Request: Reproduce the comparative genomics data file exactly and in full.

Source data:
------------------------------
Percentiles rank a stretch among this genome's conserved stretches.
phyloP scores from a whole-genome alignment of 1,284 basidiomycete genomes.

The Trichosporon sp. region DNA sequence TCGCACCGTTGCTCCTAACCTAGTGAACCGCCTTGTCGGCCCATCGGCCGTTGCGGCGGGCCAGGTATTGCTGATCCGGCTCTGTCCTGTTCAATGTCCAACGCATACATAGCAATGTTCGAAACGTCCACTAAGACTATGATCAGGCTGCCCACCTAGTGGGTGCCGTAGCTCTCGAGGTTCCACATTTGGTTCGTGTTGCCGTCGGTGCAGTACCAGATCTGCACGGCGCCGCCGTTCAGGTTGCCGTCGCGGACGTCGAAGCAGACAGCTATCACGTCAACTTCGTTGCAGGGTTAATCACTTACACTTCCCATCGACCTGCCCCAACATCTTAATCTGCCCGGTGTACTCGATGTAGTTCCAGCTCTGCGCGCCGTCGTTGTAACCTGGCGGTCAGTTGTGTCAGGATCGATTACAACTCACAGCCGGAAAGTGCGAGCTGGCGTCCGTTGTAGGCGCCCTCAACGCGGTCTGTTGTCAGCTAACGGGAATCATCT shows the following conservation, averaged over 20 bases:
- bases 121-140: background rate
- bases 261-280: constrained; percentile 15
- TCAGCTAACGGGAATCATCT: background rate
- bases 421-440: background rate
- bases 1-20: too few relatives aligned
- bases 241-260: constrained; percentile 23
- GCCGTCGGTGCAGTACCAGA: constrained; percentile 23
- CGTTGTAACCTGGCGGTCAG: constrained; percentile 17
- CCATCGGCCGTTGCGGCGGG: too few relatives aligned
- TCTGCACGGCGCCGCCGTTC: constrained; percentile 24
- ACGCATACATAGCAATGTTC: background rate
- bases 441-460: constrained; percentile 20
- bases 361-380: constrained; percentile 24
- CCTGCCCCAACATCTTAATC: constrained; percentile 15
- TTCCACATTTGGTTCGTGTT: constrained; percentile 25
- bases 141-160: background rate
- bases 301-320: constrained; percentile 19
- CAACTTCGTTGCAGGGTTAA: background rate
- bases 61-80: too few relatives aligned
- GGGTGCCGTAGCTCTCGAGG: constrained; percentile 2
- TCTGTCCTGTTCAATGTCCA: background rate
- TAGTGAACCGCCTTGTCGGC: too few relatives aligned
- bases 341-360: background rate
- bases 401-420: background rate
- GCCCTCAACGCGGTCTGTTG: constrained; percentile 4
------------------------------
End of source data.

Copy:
Percentiles rank a stretch among this genome's conserved stretches.
phyloP scores from a whole-genome alignment of 1,284 basidiomycete genomes.

The Trichosporon sp. region DNA sequence TCGCACCGTTGCTCCTAACCTAGTGAACCGCCTTGTCGGCCCATCGGCCGTTGCGGCGGGCCAGGTATTGCTGATCCGGCTCTGTCCTGTTCAATGTCCAACGCATACATAGCAATGTTCGAAACGTCCACTAAGACTATGATCAGGCTGCCCACCTAGTGGGTGCCGTAGCTCTCGAGGTTCCACATTTGGTTCGTGTTGCCGTCGGTGCAGTACCAGATCTGCACGGCGCCGCCGTTCAGGTTGCCGTCGCGGACGTCGAAGCAGACAGCTATCACGTCAACTTCGTTGCAGGGTTAATCACTTACACTTCCCATCGACCTGCCCCAACATCTTAATCTGCCCGGTGTACTCGATGTAGTTCCAGCTCTGCGCGCCGTCGTTGTAACCTGGCGGTCAGTTGTGTCAGGATCGATTACAACTCACAGCCGGAAAGTGCGAGCTGGCGTCCGTTGTAGGCGCCCTCAACGCGGTCTGTTGTCAGCTAACGGGAATCATCT shows the following conservation, averaged over 20 bases:
- bases 121-140: background rate
- bases 261-280: constrained; percentile 15
- TCAGCTAACGGGAATCATCT: background rate
- bases 421-440: background rate
- bases 1-20: too few relatives aligned
- bases 241-260: constrained; percentile 23
- GCCGTCGGTGCAGTACCAGA: constrained; percentile 23
- CGTTGTAACCTGGCGGTCAG: constrained; percentile 17
- CCATCGGCCGTTGCGGCGGG: too few relatives aligned
- TCTGCACGGCGCCGCCGTTC: constrained; percentile 24
- ACGCATACATAGCAATGTTC: background rate
- bases 441-460: constrained; percentile 20
- bases 361-380: constrained; percentile 24
- CCTGCCCCAACATCTTAATC: constrained; percentile 15
- TTCCACATTTGGTTCGTGTT: constrained; percentile 25
- bases 141-160: background rate
- bases 301-320: constrained; percentile 19
- CAACTTCGTTGCAGGGTTAA: background rate
- bases 61-80: too few relatives aligned
- GGGTGCCGTAGCTCTCGAGG: constrained; percentile 2
- TCTGTCCTGTTCAATGTCCA: background rate
- TAGTGAACCGCCTTGTCGGC: too few relatives aligned
- bases 341-360: background rate
- bases 401-420: background rate
- GCCCTCAACGCGGTCTGTTG: constrained; percentile 4